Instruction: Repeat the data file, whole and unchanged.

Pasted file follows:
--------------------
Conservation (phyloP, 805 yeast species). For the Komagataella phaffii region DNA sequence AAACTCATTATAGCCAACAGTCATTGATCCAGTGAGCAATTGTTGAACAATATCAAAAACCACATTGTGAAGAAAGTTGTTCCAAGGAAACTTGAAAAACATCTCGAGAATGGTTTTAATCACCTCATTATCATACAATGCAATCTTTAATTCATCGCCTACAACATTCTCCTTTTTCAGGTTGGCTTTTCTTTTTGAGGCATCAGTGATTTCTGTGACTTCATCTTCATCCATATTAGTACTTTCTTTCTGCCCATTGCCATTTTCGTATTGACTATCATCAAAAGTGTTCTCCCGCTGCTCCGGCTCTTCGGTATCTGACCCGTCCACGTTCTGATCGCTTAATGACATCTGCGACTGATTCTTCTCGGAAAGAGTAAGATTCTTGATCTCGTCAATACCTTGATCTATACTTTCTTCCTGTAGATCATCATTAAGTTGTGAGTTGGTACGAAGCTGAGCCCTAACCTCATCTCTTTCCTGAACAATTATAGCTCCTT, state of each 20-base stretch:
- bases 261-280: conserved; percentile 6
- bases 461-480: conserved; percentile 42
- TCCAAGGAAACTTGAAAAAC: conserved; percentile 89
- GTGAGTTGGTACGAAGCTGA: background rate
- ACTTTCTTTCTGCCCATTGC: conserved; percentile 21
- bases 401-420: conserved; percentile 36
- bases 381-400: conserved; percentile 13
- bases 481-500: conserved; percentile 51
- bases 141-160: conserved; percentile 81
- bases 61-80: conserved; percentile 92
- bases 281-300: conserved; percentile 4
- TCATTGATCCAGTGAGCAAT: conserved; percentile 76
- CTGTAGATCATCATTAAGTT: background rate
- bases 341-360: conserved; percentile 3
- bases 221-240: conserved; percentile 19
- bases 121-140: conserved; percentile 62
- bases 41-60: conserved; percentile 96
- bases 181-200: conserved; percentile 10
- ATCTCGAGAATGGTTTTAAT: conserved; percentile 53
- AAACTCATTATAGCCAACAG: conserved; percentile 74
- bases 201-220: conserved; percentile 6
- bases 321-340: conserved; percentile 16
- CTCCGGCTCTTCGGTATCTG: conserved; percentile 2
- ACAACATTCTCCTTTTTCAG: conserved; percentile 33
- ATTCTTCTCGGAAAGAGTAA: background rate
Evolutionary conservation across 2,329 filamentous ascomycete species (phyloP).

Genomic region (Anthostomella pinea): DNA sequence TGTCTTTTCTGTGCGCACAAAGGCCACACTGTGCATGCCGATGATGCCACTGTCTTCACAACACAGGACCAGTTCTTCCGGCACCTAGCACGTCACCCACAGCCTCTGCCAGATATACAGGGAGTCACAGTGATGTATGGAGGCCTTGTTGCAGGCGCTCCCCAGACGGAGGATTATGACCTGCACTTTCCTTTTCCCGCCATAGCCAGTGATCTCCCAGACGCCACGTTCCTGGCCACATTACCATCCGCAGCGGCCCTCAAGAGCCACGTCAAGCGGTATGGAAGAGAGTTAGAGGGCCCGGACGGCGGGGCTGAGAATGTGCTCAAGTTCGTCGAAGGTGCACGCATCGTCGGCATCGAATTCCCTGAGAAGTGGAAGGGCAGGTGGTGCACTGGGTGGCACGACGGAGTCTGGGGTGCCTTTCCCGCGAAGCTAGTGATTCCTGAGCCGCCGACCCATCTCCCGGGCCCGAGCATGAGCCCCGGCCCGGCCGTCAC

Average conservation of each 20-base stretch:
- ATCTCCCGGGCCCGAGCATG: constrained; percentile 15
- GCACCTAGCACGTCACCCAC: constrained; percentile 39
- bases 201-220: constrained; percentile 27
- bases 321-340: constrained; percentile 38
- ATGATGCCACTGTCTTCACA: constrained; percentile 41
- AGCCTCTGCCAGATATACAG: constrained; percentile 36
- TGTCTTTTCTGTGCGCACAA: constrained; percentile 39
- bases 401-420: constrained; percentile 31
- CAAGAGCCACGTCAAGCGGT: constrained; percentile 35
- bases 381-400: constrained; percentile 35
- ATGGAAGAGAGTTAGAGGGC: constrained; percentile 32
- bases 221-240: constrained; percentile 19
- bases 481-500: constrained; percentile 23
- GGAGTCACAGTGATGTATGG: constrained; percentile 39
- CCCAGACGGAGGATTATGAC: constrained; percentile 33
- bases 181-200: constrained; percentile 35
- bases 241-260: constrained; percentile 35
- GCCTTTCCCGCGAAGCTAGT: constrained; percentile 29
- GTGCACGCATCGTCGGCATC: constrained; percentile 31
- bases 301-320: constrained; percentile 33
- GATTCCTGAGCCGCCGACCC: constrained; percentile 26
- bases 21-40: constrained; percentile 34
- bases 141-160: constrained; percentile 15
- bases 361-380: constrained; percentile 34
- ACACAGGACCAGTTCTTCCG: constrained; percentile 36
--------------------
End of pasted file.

Conservation (phyloP, 805 yeast species). For the Komagataella phaffii region DNA sequence AAACTCATTATAGCCAACAGTCATTGATCCAGTGAGCAATTGTTGAACAATATCAAAAACCACATTGTGAAGAAAGTTGTTCCAAGGAAACTTGAAAAACATCTCGAGAATGGTTTTAATCACCTCATTATCATACAATGCAATCTTTAATTCATCGCCTACAACATTCTCCTTTTTCAGGTTGGCTTTTCTTTTTGAGGCATCAGTGATTTCTGTGACTTCATCTTCATCCATATTAGTACTTTCTTTCTGCCCATTGCCATTTTCGTATTGACTATCATCAAAAGTGTTCTCCCGCTGCTCCGGCTCTTCGGTATCTGACCCGTCCACGTTCTGATCGCTTAATGACATCTGCGACTGATTCTTCTCGGAAAGAGTAAGATTCTTGATCTCGTCAATACCTTGATCTATACTTTCTTCCTGTAGATCATCATTAAGTTGTGAGTTGGTACGAAGCTGAGCCCTAACCTCATCTCTTTCCTGAACAATTATAGCTCCTT, state of each 20-base stretch:
- bases 261-280: conserved; percentile 6
- bases 461-480: conserved; percentile 42
- TCCAAGGAAACTTGAAAAAC: conserved; percentile 89
- GTGAGTTGGTACGAAGCTGA: background rate
- ACTTTCTTTCTGCCCATTGC: conserved; percentile 21
- bases 401-420: conserved; percentile 36
- bases 381-400: conserved; percentile 13
- bases 481-500: conserved; percentile 51
- bases 141-160: conserved; percentile 81
- bases 61-80: conserved; percentile 92
- bases 281-300: conserved; percentile 4
- TCATTGATCCAGTGAGCAAT: conserved; percentile 76
- CTGTAGATCATCATTAAGTT: background rate
- bases 341-360: conserved; percentile 3
- bases 221-240: conserved; percentile 19
- bases 121-140: conserved; percentile 62
- bases 41-60: conserved; percentile 96
- bases 181-200: conserved; percentile 10
- ATCTCGAGAATGGTTTTAAT: conserved; percentile 53
- AAACTCATTATAGCCAACAG: conserved; percentile 74
- bases 201-220: conserved; percentile 6
- bases 321-340: conserved; percentile 16
- CTCCGGCTCTTCGGTATCTG: conserved; percentile 2
- ACAACATTCTCCTTTTTCAG: conserved; percentile 33
- ATTCTTCTCGGAAAGAGTAA: background rate
Evolutionary conservation across 2,329 filamentous ascomycete species (phyloP).

Genomic region (Anthostomella pinea): DNA sequence TGTCTTTTCTGTGCGCACAAAGGCCACACTGTGCATGCCGATGATGCCACTGTCTTCACAACACAGGACCAGTTCTTCCGGCACCTAGCACGTCACCCACAGCCTCTGCCAGATATACAGGGAGTCACAGTGATGTATGGAGGCCTTGTTGCAGGCGCTCCCCAGACGGAGGATTATGACCTGCACTTTCCTTTTCCCGCCATAGCCAGTGATCTCCCAGACGCCACGTTCCTGGCCACATTACCATCCGCAGCGGCCCTCAAGAGCCACGTCAAGCGGTATGGAAGAGAGTTAGAGGGCCCGGACGGCGGGGCTGAGAATGTGCTCAAGTTCGTCGAAGGTGCACGCATCGTCGGCATCGAATTCCCTGAGAAGTGGAAGGGCAGGTGGTGCACTGGGTGGCACGACGGAGTCTGGGGTGCCTTTCCCGCGAAGCTAGTGATTCCTGAGCCGCCGACCCATCTCCCGGGCCCGAGCATGAGCCCCGGCCCGGCCGTCAC

Average conservation of each 20-base stretch:
- ATCTCCCGGGCCCGAGCATG: constrained; percentile 15
- GCACCTAGCACGTCACCCAC: constrained; percentile 39
- bases 201-220: constrained; percentile 27
- bases 321-340: constrained; percentile 38
- ATGATGCCACTGTCTTCACA: constrained; percentile 41
- AGCCTCTGCCAGATATACAG: constrained; percentile 36
- TGTCTTTTCTGTGCGCACAA: constrained; percentile 39
- bases 401-420: constrained; percentile 31
- CAAGAGCCACGTCAAGCGGT: constrained; percentile 35
- bases 381-400: constrained; percentile 35
- ATGGAAGAGAGTTAGAGGGC: constrained; percentile 32
- bases 221-240: constrained; percentile 19
- bases 481-500: constrained; percentile 23
- GGAGTCACAGTGATGTATGG: constrained; percentile 39
- CCCAGACGGAGGATTATGAC: constrained; percentile 33
- bases 181-200: constrained; percentile 35
- bases 241-260: constrained; percentile 35
- GCCTTTCCCGCGAAGCTAGT: constrained; percentile 29
- GTGCACGCATCGTCGGCATC: constrained; percentile 31
- bases 301-320: constrained; percentile 33
- GATTCCTGAGCCGCCGACCC: constrained; percentile 26
- bases 21-40: constrained; percentile 34
- bases 141-160: constrained; percentile 15
- bases 361-380: constrained; percentile 34
- ACACAGGACCAGTTCTTCCG: constrained; percentile 36